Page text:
Nothing captures the hearts of the general public like a Royal Wedding. Despite the wavering popularity of the monarchy in this country, as a nation seem to enjoy the pomp and ceremony that these state occasions demand. Here are the Royal Engagement Rings Throughout History.
Royal Engagement Rings Through Ages
The Engagement Ring is always at the center of the media focus throughout the proceedings. It would be interesting to see how styles have changed over the decades. Let’s look into the Royal Engagement Rings Throughout History.
Duke and Duchess of Sussex – 2018. Diamond, Trilogy, 18ct Yellow Gold, Cleave and Company
Given to the Duchess by HRH Prince Harry, this stunning piece designed and created by Cleave and Company.
The royal engagement ring comprises of three trilogy diamond stones, with a simple 18ct yellow gold band.
A simple yet equally as stunning engagement ring, there is no surprise as to why this particular design has become a favorite of many.
Duke and Duchess of Cambridge and Princess of Wales. 2011/1981
Today our modern-day royal brides tend to opt for classic halo design engagement rings, often with an oval central semi-precious stone.
The sapphire/diamond engagement ring of Princess Diana, which is now belonging to the Duchess of Cambridge, has been so well documented that few can forget the enormous 12 carats oval Ceylon sapphire.
It adorns the center which was in some respects more fitting for a Hollywood film star.
Most royal engagement rings tend to be large but a little more understated than this.
However, you may be surprised to learn that this stone was, in fact, tiny compared to the Emerald famously given to Wallace Simpson by King Edward VIII in 1936.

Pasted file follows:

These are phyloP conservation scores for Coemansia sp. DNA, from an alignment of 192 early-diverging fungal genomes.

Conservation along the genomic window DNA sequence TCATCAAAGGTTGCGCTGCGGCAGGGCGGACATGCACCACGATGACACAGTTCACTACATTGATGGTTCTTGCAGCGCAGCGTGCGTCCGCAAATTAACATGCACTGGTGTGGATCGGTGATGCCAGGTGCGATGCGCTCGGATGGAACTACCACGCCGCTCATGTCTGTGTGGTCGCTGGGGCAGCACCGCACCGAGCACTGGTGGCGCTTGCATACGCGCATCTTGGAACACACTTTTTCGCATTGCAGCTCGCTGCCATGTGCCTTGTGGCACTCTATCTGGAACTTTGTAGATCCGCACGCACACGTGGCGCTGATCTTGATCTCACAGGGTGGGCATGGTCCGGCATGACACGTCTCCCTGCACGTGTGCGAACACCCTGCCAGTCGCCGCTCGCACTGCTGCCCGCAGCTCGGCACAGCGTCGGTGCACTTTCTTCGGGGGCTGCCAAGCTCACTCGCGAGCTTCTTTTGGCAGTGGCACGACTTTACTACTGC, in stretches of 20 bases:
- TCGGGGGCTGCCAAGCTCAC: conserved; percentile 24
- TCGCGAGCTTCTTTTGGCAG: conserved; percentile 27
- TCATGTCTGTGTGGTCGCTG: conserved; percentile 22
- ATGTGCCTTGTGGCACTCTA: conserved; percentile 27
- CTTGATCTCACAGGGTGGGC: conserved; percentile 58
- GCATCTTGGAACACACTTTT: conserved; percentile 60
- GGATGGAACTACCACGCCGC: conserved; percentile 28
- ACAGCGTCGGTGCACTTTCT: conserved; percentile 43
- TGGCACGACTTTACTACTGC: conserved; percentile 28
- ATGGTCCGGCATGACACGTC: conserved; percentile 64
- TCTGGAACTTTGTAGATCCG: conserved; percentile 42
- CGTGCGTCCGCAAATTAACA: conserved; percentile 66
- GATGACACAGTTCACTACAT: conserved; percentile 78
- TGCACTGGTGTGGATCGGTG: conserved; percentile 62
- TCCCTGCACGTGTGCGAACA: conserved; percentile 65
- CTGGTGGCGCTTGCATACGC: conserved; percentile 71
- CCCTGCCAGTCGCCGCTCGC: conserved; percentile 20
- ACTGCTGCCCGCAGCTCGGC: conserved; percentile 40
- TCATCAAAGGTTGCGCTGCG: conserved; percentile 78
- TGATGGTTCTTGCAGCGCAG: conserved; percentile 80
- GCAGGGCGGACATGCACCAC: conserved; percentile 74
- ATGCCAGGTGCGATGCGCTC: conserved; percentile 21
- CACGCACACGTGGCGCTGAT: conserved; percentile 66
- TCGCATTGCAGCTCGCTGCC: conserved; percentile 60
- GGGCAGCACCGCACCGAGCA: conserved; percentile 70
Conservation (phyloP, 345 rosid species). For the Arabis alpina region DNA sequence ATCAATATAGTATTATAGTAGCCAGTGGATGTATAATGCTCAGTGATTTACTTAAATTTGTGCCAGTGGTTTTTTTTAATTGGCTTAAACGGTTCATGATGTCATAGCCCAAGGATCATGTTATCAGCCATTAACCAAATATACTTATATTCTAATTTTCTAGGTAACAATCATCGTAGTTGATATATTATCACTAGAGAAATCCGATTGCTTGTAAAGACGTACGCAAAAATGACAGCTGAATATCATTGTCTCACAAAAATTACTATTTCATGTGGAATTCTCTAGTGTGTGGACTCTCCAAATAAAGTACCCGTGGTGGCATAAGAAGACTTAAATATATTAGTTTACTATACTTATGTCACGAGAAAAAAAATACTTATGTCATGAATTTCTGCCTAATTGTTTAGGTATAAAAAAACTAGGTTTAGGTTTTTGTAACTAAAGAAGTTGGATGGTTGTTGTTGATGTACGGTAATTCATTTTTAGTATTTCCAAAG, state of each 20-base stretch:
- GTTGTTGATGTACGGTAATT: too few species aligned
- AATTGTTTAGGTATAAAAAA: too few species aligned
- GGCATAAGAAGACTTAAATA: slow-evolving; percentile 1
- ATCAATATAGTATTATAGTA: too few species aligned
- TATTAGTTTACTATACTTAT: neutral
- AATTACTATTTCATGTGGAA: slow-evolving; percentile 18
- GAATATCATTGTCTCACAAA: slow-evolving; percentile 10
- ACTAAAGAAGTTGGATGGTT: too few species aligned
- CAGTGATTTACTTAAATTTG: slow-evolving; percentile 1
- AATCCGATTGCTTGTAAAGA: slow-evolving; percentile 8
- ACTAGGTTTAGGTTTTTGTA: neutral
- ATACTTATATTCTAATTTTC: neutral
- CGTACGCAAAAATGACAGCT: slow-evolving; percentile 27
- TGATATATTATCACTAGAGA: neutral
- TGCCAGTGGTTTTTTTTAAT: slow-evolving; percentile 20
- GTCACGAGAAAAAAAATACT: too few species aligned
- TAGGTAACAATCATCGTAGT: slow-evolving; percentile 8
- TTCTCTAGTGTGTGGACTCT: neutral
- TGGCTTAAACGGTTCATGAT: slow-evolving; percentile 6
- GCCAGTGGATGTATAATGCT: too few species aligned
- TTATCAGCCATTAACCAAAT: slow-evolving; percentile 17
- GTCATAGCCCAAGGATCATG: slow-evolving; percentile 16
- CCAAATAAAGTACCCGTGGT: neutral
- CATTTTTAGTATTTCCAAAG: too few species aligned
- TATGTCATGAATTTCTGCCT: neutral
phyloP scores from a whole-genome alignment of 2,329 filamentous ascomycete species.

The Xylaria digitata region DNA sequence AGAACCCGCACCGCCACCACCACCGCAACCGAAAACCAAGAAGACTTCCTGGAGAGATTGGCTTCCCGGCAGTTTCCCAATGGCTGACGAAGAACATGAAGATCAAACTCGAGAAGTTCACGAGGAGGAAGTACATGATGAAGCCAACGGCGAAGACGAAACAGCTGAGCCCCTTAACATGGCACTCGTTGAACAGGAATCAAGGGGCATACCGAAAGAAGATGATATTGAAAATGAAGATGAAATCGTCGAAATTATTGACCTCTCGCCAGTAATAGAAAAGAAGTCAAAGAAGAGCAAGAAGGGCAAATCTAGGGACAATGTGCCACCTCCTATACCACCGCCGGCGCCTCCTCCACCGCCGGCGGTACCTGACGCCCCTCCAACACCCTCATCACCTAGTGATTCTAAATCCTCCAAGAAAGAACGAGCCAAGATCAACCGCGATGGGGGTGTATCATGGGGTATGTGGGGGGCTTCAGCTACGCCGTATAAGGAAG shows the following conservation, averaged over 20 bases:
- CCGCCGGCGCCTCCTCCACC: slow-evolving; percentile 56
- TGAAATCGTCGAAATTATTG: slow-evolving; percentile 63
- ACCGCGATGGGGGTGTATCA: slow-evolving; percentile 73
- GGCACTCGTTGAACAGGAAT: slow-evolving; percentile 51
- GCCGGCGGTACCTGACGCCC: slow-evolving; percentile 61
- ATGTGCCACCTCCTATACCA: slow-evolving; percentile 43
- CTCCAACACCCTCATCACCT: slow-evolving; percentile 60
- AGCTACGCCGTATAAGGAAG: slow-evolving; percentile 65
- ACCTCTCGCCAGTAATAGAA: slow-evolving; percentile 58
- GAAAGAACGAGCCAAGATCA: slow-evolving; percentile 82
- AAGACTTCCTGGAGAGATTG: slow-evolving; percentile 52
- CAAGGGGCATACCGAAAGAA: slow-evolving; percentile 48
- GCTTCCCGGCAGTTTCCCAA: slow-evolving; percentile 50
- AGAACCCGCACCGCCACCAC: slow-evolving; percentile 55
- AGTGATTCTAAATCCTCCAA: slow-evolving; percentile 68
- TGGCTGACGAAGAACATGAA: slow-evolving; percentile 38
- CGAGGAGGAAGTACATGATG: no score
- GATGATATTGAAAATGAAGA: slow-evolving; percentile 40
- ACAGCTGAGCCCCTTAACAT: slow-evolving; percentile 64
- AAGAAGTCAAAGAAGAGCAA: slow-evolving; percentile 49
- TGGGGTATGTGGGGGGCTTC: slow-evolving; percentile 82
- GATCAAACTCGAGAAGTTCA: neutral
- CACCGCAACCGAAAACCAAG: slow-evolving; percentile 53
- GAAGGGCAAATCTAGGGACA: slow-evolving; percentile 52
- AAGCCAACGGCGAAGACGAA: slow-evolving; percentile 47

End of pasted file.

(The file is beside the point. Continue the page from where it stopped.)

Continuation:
Presented just before the king abdicated, having reigned for only 11 months, the Emerald weighing a huge 19.22 carats was set in yellow gold and surrounded by diamonds.
It is one of the most lavish royal engagement rings to date.
Princess Eugenie of York. 2018
As you would expect, semi-precious stone choices are very traditional featuring, almost without exception, diamonds, rubies, sapphires or emeralds.
A recent anomaly came in the form of a Padparadscha Sapphire which was chosen for Princess Eugenie of York this year by Jack Brooksbank, her husband to be.
This rare pink/orange sapphire named after the Lotus Blossom has unique color-changing properties.
One of the rarest gems on the planet particularly when over 2 carats, which Princess Eugenie’s example most certainly is.
Duke and Duchess of Cornwall. 2005
With its unique art deco design, this engagement ring belonging to the Duchess of Cornwall is a unique and standout piece.
A uniquely designed diamond complete with a platinum band.
This beautiful piece traced back to the late Queen Mother, another exquisite family heirloom.
Queen Elizabeth II. 1947
One of the most beautiful examples belongs to Queen Elizabeth II and contains a stunning old cut, round diamond estimated to weigh around 3 carats.
Not ostentatious for a Queen by today’s standards but classically elegant and timeless.
With the help of jeweler Philip Antrobus, Prince Philip designed the engagement ring.
It was one of the few royal engagement rings from platinum.
Interestingly the Queen wears her engagement ring alongside her yellow, welsh gold wedding ring.
Following royal tradition and clearly has no qualms about mixing metals.
Most modern brides want their wedding and engagement rings made from the same metal but royal protocol comes first.
Duke and Duchess of York. 1986
Queen Mother 1923
One other interesting variance from the norm belonged to the late Queen Mother, formerly Elizabeth Bowes-Lyon.
She gave up wearing her original sapphire/diamond engagement ring in her later years.
Instead opted for a huge pearl surrounded by diamonds.
Queen Victoria (1840)
Over the years, royal engagement rings have varied enormously with some of the oldest rings being the most unique.
For example, the engagement ring of Queen Victoria. It would be a strange choice today.
However, a serpent at that time represented wisdom, loyalty, and commitment which were very fitting for the occasion.
The central stone was an Emerald which was Queen Victoria’s birthstone which was again quite common practice during Victorian times.
A fascinating jewelry journey through history I think you will agree, but which one is your favorite engagement ring? Royal Engagement Rings Through the Ages.
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